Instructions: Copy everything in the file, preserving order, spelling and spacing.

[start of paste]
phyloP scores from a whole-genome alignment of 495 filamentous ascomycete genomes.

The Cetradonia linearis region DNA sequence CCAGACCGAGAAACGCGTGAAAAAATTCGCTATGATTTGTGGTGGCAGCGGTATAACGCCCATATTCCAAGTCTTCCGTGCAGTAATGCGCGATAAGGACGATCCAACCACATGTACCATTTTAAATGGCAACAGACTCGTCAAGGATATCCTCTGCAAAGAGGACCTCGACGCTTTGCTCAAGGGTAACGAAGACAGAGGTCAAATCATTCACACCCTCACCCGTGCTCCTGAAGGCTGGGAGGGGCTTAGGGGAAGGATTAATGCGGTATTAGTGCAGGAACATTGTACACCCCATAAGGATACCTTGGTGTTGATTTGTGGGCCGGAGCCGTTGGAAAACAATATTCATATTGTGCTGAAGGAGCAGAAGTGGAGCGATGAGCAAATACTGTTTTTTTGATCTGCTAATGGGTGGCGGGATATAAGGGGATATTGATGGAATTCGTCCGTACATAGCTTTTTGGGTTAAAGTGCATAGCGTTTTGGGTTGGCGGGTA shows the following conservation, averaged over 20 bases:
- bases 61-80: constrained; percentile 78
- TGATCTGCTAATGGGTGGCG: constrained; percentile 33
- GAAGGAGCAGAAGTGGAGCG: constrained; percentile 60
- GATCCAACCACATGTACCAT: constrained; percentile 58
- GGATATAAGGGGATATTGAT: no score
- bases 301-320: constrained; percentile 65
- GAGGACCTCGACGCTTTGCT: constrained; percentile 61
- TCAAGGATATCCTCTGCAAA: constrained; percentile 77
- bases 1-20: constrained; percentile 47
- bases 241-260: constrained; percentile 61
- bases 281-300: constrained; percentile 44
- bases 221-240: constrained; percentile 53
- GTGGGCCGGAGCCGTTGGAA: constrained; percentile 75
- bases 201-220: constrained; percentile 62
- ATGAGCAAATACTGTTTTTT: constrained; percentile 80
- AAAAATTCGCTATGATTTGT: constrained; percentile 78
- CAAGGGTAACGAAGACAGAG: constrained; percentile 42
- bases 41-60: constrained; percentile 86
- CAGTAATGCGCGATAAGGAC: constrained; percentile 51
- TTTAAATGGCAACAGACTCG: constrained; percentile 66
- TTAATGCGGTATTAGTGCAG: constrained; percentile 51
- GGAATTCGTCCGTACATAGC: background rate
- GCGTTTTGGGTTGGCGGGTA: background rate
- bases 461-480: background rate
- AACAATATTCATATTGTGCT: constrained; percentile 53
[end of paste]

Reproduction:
phyloP scores from a whole-genome alignment of 495 filamentous ascomycete genomes.

The Cetradonia linearis region DNA sequence CCAGACCGAGAAACGCGTGAAAAAATTCGCTATGATTTGTGGTGGCAGCGGTATAACGCCCATATTCCAAGTCTTCCGTGCAGTAATGCGCGATAAGGACGATCCAACCACATGTACCATTTTAAATGGCAACAGACTCGTCAAGGATATCCTCTGCAAAGAGGACCTCGACGCTTTGCTCAAGGGTAACGAAGACAGAGGTCAAATCATTCACACCCTCACCCGTGCTCCTGAAGGCTGGGAGGGGCTTAGGGGAAGGATTAATGCGGTATTAGTGCAGGAACATTGTACACCCCATAAGGATACCTTGGTGTTGATTTGTGGGCCGGAGCCGTTGGAAAACAATATTCATATTGTGCTGAAGGAGCAGAAGTGGAGCGATGAGCAAATACTGTTTTTTTGATCTGCTAATGGGTGGCGGGATATAAGGGGATATTGATGGAATTCGTCCGTACATAGCTTTTTGGGTTAAAGTGCATAGCGTTTTGGGTTGGCGGGTA shows the following conservation, averaged over 20 bases:
- bases 61-80: constrained; percentile 78
- TGATCTGCTAATGGGTGGCG: constrained; percentile 33
- GAAGGAGCAGAAGTGGAGCG: constrained; percentile 60
- GATCCAACCACATGTACCAT: constrained; percentile 58
- GGATATAAGGGGATATTGAT: no score
- bases 301-320: constrained; percentile 65
- GAGGACCTCGACGCTTTGCT: constrained; percentile 61
- TCAAGGATATCCTCTGCAAA: constrained; percentile 77
- bases 1-20: constrained; percentile 47
- bases 241-260: constrained; percentile 61
- bases 281-300: constrained; percentile 44
- bases 221-240: constrained; percentile 53
- GTGGGCCGGAGCCGTTGGAA: constrained; percentile 75
- bases 201-220: constrained; percentile 62
- ATGAGCAAATACTGTTTTTT: constrained; percentile 80
- AAAAATTCGCTATGATTTGT: constrained; percentile 78
- CAAGGGTAACGAAGACAGAG: constrained; percentile 42
- bases 41-60: constrained; percentile 86
- CAGTAATGCGCGATAAGGAC: constrained; percentile 51
- TTTAAATGGCAACAGACTCG: constrained; percentile 66
- TTAATGCGGTATTAGTGCAG: constrained; percentile 51
- GGAATTCGTCCGTACATAGC: background rate
- GCGTTTTGGGTTGGCGGGTA: background rate
- bases 461-480: background rate
- AACAATATTCATATTGTGCT: constrained; percentile 53